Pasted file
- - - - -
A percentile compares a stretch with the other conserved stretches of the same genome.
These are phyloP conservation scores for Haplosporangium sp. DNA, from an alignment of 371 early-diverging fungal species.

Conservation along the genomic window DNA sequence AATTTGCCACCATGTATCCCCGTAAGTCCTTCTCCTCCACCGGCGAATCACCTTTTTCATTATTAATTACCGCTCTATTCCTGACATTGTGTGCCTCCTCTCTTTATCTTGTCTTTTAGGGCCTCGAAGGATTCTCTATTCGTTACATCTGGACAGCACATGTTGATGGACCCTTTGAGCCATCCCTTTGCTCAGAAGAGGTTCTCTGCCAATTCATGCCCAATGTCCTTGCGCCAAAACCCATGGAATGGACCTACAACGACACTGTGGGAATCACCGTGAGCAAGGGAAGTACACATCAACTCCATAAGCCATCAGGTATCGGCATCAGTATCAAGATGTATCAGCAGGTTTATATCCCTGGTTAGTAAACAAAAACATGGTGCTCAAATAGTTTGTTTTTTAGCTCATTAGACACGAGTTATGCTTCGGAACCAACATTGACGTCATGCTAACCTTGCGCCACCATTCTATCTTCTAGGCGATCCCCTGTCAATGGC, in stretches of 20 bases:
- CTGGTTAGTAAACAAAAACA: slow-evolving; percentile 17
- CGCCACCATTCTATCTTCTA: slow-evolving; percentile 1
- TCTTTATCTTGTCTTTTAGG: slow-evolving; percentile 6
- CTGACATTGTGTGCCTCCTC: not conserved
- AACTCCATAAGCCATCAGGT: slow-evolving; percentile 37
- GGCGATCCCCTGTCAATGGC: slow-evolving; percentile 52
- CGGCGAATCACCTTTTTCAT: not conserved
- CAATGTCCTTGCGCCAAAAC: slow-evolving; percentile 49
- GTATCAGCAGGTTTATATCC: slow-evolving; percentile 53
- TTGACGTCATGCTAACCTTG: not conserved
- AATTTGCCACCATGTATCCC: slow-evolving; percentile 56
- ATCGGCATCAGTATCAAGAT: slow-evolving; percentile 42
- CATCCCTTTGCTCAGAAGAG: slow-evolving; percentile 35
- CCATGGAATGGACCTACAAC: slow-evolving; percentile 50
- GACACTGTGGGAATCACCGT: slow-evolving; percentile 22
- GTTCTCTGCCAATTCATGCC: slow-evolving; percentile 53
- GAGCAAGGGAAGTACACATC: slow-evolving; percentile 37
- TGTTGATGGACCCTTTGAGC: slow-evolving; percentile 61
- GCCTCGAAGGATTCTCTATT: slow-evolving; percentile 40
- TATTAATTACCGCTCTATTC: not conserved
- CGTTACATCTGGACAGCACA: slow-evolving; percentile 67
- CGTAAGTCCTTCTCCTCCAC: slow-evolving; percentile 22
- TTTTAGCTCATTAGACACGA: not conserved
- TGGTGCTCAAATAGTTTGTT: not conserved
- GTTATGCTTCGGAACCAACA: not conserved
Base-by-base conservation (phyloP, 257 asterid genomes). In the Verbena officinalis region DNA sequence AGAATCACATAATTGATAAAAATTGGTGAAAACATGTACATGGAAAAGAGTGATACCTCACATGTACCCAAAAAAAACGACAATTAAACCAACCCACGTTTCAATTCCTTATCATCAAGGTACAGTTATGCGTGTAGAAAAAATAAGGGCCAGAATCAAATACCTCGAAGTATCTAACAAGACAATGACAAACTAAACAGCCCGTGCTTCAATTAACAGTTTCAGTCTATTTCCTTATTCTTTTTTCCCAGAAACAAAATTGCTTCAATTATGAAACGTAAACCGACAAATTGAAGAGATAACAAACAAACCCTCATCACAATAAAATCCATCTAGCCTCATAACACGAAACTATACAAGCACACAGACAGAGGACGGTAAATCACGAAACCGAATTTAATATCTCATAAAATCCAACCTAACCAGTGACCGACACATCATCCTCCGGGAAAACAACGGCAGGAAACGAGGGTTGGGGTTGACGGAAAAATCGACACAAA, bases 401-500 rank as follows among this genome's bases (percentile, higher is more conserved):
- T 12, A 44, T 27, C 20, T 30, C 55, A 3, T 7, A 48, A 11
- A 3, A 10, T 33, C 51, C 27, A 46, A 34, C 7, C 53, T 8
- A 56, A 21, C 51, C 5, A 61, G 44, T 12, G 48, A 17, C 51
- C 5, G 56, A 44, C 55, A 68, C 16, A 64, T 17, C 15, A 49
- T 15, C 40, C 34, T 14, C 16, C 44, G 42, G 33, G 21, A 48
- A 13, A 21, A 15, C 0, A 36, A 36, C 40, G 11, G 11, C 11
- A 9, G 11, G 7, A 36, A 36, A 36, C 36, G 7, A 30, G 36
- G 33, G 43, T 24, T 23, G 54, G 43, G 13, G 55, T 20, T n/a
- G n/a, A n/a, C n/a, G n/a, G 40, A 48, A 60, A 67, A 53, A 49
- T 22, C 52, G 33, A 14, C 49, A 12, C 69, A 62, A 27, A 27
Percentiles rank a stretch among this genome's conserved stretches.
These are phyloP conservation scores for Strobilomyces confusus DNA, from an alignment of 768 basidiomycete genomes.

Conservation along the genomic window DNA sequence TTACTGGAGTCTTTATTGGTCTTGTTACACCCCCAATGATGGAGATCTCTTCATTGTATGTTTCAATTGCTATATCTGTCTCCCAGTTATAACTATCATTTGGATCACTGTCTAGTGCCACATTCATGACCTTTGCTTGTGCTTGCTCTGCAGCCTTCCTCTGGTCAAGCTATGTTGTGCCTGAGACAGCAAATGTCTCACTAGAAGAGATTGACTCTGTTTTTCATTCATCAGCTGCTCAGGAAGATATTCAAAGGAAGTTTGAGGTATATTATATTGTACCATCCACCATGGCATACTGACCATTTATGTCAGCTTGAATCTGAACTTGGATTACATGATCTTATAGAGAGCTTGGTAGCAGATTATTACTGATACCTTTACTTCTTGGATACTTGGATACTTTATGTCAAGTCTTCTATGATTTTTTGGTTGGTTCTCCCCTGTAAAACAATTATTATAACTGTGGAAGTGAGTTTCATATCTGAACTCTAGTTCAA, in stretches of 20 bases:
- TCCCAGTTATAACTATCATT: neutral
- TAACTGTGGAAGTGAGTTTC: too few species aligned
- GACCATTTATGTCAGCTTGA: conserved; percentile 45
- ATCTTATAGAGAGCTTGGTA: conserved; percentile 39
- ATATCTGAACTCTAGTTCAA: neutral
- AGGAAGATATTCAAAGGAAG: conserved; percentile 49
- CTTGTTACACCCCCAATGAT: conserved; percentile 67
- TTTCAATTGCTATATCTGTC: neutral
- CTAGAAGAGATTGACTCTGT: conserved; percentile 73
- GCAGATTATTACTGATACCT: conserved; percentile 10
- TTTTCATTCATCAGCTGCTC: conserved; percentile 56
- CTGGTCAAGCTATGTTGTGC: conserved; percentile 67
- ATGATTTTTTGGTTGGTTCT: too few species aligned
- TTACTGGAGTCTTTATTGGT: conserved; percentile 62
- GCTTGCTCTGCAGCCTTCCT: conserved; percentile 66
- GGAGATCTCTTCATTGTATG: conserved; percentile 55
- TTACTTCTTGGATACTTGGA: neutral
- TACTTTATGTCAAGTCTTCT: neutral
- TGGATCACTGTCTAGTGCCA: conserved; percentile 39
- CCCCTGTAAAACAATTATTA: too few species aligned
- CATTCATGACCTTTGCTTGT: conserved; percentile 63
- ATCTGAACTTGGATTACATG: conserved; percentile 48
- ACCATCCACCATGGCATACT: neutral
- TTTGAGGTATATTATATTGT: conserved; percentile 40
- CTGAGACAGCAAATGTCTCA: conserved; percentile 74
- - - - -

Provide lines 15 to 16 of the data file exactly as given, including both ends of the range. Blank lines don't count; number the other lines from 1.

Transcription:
- ATCGGCATCAGTATCAAGAT: slow-evolving; percentile 42
- CATCCCTTTGCTCAGAAGAG: slow-evolving; percentile 35